'Robert Wright,' of which Howard was the reputed father. Buckingham had the pair cited before the high commission court (Star-chamber), 19 Feb. 1625 (Cal. State Papers, Dom. 1623-5, pp. 471-2, 474, 478-9). Howard was committed a close prisoner to the Fleet (ib. p. 497). He was publicly excommunicated at Paul's Cross for refusing to answer questions on oath, 23 March 1625 (ib. p. 507); but he appears to have been pardoned at the coronation of Charles I. Lady Purbeck was sentenced to a fine of five hundred marks, to be imprisoned during the pleasure of the high commission court, and to do penance at the Savoy. She evaded the penalties by escaping to France. When the storm was over she returned to England. On the allegation that she then lived with Howard at his house in Shropshire, and had other children by him, the Star-chamber proceedings were afterwards renewed. In April 1635 Howard, for not producing Lady Purbeck as ordered, was committed a close prisoner to the Fleet, without use of pen, ink, or paper for three months. He was then enjoined to keep from her company, and enlarged on giving a bond for 2,000l, and finding a surety in 1,500l. for his personal appearance within twenty-four hours if called upon (ib. p. 1635). Howard was returned to parliament as member for the borough of Bishops Castle, Shropshire, on 21 Jan. 1623-4, and was re-elected in 1625, 1626, 1628, and to both the Short and Long parliaments in 1640. At the opening of the last parliament in 1640, the Star-chamber proceedings were brought before the House of Commons on a question of privilege. The proceedings against him were declared illegal. A sum of 1,000l. was voted to Howard in compensation for false imprisonment, and a fine of 500l. was imposed on Archbishop Laud, the president of the high commission court, and one of 250l. on each of his legal assistants, Sir Henry Martin and Sir Edward Lambe (Commons' Journals, i. 820-70; Lords' Journals, iv. ff. 106, 113, 114, 117). Laud complains in his memoirs that he had to sell some of his plate to pay the fine. Lady Purbeck died in 1645 [see art. on her son, Danvers, Robert].
In 1642 Howard was expelled from the House of Commons for executing the king's commission of array (Parl. Hist. xii. 4). He attended the royal summons to the parliament at Oxford in the following year. His name does not appear in the list of officers of the royal army in 1642 in the Bodleian Library (Peacock, Army Lists of the Cavaliers and Roundheads, London, 1862); but he is said to have commanded a regiment of dragoons, and was governor of Bridgnorth Castle when it surrendered to the parliamentary forces 26 April 1646. His estates were sequestered, for which he had to pay 952l. in compensation on recovery. He died 22 April 1653, and was buried at Clun.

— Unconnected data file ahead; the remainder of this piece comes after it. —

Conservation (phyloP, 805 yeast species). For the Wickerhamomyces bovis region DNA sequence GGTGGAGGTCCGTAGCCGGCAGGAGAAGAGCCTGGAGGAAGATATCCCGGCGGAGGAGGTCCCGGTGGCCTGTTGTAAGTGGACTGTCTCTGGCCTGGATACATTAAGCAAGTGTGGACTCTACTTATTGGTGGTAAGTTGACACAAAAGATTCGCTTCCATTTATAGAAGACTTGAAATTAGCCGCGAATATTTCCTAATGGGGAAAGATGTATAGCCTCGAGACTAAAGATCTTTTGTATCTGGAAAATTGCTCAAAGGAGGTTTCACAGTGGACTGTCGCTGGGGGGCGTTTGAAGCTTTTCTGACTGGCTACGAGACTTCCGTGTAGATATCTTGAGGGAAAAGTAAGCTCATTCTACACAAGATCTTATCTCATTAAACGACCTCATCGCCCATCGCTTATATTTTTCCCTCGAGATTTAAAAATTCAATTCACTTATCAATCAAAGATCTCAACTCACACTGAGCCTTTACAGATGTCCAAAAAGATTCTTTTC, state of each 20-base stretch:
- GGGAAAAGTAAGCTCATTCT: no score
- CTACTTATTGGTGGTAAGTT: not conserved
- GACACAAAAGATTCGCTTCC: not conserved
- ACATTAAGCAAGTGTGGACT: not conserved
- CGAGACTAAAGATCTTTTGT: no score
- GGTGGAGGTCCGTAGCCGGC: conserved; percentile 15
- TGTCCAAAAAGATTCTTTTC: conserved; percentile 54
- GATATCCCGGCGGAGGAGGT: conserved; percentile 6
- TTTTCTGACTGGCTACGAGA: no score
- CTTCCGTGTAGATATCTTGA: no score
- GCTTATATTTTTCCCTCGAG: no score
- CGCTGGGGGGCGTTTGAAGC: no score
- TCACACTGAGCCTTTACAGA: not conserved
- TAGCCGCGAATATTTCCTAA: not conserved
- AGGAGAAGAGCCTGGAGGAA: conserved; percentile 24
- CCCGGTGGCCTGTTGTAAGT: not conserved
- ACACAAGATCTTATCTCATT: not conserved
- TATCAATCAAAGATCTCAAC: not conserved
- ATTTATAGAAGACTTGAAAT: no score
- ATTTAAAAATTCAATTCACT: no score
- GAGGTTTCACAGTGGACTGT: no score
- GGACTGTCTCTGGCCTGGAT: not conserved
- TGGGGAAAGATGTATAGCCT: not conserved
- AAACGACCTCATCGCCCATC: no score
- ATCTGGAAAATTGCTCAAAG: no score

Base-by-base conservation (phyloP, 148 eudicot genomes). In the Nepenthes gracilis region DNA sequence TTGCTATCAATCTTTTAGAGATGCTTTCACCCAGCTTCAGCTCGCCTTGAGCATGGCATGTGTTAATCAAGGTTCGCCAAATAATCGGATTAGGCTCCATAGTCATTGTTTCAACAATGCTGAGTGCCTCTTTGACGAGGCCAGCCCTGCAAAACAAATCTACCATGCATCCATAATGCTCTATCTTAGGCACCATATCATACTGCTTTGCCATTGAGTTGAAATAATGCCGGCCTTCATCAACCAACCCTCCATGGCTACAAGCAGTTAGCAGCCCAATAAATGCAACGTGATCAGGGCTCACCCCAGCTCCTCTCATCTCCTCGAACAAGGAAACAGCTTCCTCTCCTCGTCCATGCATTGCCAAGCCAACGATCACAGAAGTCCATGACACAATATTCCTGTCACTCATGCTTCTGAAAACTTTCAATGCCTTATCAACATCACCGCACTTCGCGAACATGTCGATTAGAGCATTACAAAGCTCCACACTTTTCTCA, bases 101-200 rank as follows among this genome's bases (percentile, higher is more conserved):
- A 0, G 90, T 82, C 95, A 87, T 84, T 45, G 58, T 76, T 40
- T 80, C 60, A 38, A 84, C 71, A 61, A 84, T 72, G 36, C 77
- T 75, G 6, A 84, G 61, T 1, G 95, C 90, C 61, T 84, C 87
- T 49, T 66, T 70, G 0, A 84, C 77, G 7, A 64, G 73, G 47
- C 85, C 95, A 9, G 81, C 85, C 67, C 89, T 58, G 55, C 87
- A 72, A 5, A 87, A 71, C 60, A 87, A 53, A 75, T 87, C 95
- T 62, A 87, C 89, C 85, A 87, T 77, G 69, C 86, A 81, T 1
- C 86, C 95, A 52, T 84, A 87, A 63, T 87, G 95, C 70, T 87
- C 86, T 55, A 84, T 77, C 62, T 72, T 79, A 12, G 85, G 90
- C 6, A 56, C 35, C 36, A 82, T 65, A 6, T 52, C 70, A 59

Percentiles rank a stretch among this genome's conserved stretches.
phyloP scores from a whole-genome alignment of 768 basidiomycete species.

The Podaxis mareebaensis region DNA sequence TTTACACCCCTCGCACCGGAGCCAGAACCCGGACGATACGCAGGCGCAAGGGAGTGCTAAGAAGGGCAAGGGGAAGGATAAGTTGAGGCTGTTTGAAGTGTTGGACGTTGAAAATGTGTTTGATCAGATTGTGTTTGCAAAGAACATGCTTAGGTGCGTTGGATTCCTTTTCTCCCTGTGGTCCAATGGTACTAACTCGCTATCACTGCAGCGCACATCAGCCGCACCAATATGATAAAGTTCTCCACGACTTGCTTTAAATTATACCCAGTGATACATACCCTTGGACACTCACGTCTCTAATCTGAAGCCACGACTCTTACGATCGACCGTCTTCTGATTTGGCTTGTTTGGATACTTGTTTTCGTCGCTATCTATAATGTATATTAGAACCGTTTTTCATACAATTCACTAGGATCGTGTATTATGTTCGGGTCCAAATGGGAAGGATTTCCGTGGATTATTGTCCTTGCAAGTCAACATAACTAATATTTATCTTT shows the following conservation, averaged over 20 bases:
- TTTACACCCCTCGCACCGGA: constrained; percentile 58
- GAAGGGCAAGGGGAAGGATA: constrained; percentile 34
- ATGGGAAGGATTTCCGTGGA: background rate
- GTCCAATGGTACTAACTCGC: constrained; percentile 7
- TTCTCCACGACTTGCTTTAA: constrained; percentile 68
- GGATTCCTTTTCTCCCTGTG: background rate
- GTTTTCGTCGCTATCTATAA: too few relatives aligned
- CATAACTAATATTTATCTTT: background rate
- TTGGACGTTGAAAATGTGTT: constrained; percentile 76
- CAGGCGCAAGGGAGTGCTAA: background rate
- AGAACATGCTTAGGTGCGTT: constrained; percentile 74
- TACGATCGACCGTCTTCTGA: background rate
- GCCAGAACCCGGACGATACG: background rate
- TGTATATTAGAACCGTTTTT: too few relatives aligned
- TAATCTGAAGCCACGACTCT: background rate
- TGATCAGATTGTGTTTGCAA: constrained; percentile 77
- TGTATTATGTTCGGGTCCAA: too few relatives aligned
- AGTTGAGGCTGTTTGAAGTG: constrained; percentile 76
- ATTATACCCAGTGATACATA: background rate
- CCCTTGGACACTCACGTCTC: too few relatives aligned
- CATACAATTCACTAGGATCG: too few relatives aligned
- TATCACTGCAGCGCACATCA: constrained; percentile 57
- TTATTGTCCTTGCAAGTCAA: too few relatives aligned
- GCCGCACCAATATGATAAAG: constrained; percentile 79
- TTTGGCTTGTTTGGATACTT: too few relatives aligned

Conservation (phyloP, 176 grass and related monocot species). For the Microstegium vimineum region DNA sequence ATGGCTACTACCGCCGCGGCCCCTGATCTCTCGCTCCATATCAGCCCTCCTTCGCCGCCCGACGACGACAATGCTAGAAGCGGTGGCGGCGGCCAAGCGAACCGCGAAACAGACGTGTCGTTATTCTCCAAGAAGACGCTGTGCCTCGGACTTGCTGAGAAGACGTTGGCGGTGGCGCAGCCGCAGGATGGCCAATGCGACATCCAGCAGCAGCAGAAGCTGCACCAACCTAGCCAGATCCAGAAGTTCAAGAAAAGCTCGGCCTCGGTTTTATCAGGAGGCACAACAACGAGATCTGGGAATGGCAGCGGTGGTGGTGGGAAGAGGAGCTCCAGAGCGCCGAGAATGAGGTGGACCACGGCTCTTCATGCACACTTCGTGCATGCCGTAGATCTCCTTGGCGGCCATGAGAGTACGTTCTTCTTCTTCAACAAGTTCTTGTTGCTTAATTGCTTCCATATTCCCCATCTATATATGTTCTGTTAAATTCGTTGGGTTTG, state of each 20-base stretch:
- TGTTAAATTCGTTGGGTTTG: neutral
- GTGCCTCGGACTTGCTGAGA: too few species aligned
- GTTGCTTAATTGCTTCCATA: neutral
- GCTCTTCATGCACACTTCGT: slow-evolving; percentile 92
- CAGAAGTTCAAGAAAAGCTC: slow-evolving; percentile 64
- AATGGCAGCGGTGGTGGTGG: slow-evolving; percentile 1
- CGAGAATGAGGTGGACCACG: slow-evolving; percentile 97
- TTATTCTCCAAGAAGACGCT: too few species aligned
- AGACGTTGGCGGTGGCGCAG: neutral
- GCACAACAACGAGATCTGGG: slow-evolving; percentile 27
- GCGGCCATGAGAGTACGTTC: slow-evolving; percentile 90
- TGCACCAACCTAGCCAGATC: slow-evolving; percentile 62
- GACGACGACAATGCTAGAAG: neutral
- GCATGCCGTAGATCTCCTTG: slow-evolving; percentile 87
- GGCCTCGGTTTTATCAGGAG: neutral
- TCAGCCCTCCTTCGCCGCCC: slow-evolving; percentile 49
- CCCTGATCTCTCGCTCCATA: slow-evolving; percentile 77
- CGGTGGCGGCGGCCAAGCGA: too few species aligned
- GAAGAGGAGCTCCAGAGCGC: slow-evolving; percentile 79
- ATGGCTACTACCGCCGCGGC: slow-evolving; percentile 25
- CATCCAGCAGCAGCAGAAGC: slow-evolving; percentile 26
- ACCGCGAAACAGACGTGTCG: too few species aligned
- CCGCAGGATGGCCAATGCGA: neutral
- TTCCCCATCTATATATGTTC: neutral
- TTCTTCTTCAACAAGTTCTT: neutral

In 1648 Howard married Catherine, daughter of Sir Henry Nevill, seventh baron Abergavenny, by whom he had two sons and a daughter (Brit. Mus. Addit. MS. 5834, p. 17). His widow, as guardian of his eldest son Henry, filed a petition, 7 July 1663, against the second reading of a bill to confirm the sale of certain lands in Shropshire by Sir Robert Howard to pay his debts (Lords' Journals, xi. ff. 549, 554). She remarried John Berry of Ludlow, Shropshire.
[The only full and authentic account of Howard is in H. K. S. Causton's Howard Papers (1862), pp. 524-612. His pedigree is traced in Ashtead and its Howard Possessors. Some incidental details will be found in Collins's Peerage, 1812 ed. vol. iii. under 'Suffolk' and 'Jersey.' Additional particulars will be found in the volumes of Acts of the High Commission Court and other records indexed in the printed Calendars of State Papers, Dom. Ser., for the reigns of James I and Charles I; see also Gardiner's Hist. viii. 144-5.]
HOWARD, Sir ROBERT (1626–1698), dramatist, born in 1626, was the sixth son of Thomas Howard, first earl of Berkshire, by Elizabeth, daughter of William Cecil, lord Burghley, afterwards second earl of Exeter. His brothers Edward and James Howard are separately noticed. Wood states that he was educated at Magdalen College, Oxford; but Cole (Athenæ Cantabr.}, who has partly confused him with his uncle, also Sir Robert Howard [q.v.], suspects that he belonged to Magdalene College, Cambridge. At the outbreak of the civil wars he joined the royalists, and on 29 June 1644 he was knighted on the field near Newbury for his bravery in rescuing Lord Wilmot from the parliamentarians at the battle of Cropredy Bridge. Under the Commonwealth he suffered imprisonment at Windsor Castle. At the Restoration he was returned to parliament for Stockbridge, Hampshire; was made a knight of the Bath; became secretary to the commissioners of the treasury; and in 1677 he was filling the lucrative post, which he held till his death, of auditor of the exchequer. 'Many other places and boons he has had,' writes a hostile pamphleteer, 'but his w—— Uphill spends all, and now refuses to marry him' (A Seasonable Argument to persuade all the Grand Juries in England to petition for a new Parliament, 1677); his profits were sufficient, at all events, to enable him in 1680 to purchase the Ashtead estate in Surrey. On 9 April 1678 he impeached